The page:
We demonstrated the capabilities of our efficient implementation by applying the EA/IP-ADC(n) (n = 2, 3) methods to the TEMPO radical and the EA-ADC(n) methods to the guanine–cytosine (GC) and adenine–thymine (AT) DNA base pairs. Our EA- and IP-ADC(3) computations of closed-shell molecules with up to 1028 basis functions and open-shell molecules with up to 758 molecular orbitals are, to the best of our knowledge, the largest calculations using these methods reported to date. For the TEMPO radical, the photoelectron spectra simulated using IP-ADC(n) (n = 2, 3) are in good agreement with an experimental spectrum. The EA-ADC(n) (n = 2, 3) methods predict that the TEMPO radical has a negative vertical electron affinity (VEA), suggesting that the electron attachment is energetically unfavorable at the equilibrium geometry of the neutral radical. Upon structural relaxation, the electron attachment becomes favorable, as indicated by the small positive values (0.08 eV–0.49 eV) of the adiabatic electron affinities (AEAs) computed using EA-ADC(n) (n = 2, 3). For the DNA base pairs, our EA-ADC results confirm the dipole-bound nature of the vertically attached electronic states reported in the earlier EOM-CCSD study.117 The VEAs computed using the EA-ADC methods show a strong dependence on the number of diffuse basis functions employed in the calculation. Using the doubly augmented d-aug-cc-pVDZ basis set, the EA-ADC(n) (n = 2, 3) VEAs are in good agreement with the available reference data. The computed AEAs show a weaker basis set dependence. For GC, both EA-ADC(2) and EA-ADC(3) predict accurate AEAs (∼ 0.14 eV), which agree well with AEA from EOM-CCSD (0.18 eV–0.24 eV). The computed AEA of AT shows larger errors (∼ 0.15 eV–0.30 eV), highlighting the importance of infinite-order electron correlation effects for the electron affinity of this system.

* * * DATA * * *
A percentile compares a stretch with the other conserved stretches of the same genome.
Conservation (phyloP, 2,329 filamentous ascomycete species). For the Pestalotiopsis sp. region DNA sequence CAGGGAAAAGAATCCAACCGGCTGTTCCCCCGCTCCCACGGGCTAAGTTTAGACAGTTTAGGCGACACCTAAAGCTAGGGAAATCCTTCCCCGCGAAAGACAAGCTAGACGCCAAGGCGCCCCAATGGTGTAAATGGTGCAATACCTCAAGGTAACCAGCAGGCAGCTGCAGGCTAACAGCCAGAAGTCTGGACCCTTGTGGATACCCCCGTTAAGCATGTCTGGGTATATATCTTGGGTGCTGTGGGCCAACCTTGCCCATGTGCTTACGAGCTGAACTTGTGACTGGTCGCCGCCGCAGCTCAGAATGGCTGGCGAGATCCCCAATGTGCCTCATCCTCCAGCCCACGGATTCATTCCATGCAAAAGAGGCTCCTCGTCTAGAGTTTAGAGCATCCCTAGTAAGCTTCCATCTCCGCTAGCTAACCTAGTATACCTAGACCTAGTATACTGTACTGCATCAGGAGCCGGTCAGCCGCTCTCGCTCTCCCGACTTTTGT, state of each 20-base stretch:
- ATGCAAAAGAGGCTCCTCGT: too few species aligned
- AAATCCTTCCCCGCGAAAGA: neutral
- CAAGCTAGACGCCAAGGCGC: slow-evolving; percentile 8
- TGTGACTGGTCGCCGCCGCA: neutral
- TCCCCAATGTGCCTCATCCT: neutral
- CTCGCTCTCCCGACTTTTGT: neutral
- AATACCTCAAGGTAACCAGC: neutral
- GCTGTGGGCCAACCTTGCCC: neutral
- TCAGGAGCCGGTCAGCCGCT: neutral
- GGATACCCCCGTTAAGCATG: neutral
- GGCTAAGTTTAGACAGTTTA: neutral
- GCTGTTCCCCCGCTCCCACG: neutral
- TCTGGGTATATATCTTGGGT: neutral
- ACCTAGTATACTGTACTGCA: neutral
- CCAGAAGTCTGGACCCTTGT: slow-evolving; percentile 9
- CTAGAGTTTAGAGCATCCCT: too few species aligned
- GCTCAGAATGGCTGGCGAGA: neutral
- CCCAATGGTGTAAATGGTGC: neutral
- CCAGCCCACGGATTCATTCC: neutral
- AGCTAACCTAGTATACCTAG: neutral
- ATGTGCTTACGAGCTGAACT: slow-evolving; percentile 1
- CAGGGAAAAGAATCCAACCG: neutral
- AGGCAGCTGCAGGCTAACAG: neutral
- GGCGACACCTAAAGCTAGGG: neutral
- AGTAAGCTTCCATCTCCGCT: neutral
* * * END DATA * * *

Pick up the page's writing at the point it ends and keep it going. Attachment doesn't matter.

In summary, our work demonstrates that EA/IP-ADC(n) (n = 2, 3) are efficient and accurate theoretical methods for simulations of charged excitations and spectra that can be routinely applied to closed- and open-shell molecules with more than 1000 basis functions. Our efficient implementation enables new applications that were previously out of reach and can be combined with periodic boundary conditions for simulations of crystalline chemical systems. Work along this direction is ongoing in our group.

See the supplementary material for the optimized Cartesian geometries of the TEMPO radical, DNA base pairs, tables showing the density fitting approximation errors for EA/IP-DF-ADC(n) (n = 2, 3), and tabulated photoelectron spectra of the TEMPO radical computed using IP-UADC(n) (n = 2, 3).

This work was supported by the start-up funds provided by the Ohio State University. Additionally, S.B. was supported by a fellowship from Molecular Sciences Software Institute under NSF Grant No. ACI-1547580. Computations were performed at the Ohio Supercomputer Center under Project No. PAS1583.118 

The data that support the findings of this study are available within the article and its supplementary material. Additional data that support the findings of this study are available from the corresponding author upon reasonable request.

Here, we demonstrate how to calculate the spectroscopic factors in the RADC implementation. As discussed in Sec. III B, the solution of the RADC eigenvalue problem (15) delivers the spin-adapted eigenvectors Y±. Since the RADC eigenvectors contain fewer elements than those in the UADC implementation, they need to be renormalized to ensure that the computed spectroscopic factors are consistent with those calculated using UADC. For IP-RADC, the elements of the renormalized eigenvectors Ỹ can be obtained from Y as follows:

Ỹi,μ=Yi,μYμnorm,
(A1)
Ỹija,μ=Yija,μYμnorm,
(A2)

where Yμnorm is a norm of root μ, defined as

Yμnorm=iYi,μYi,μ+ija(2Yija,μYija,μYija,μYjia,μ).
(A3)

Once computed, the renormalized eigenvectors Ỹ are contracted with the elements of the spin-adapted transition moment matrix T to obtain the spin-adapted spectroscopic amplitudes (X),

Xpμ=iTp,iỸi,μ+ija(2Tp,ijaỸija,μTp,jiaỸija,μ).
(A4)

For EA-RADC, expressions for the elements of the renormalized eigenvectors Ỹ+ and spectroscopic amplitudes X+ can be obtained from Eqs. (A1)(A4) by replacing the 1h (i) and 2h–1p (ija) excitation labels with those of the 1p (a) and 2p–1h (abi) excitations. Using the elements of X±, the spectroscopic factors can be obtained as follows:

P±μ=2p|X±pμ|2.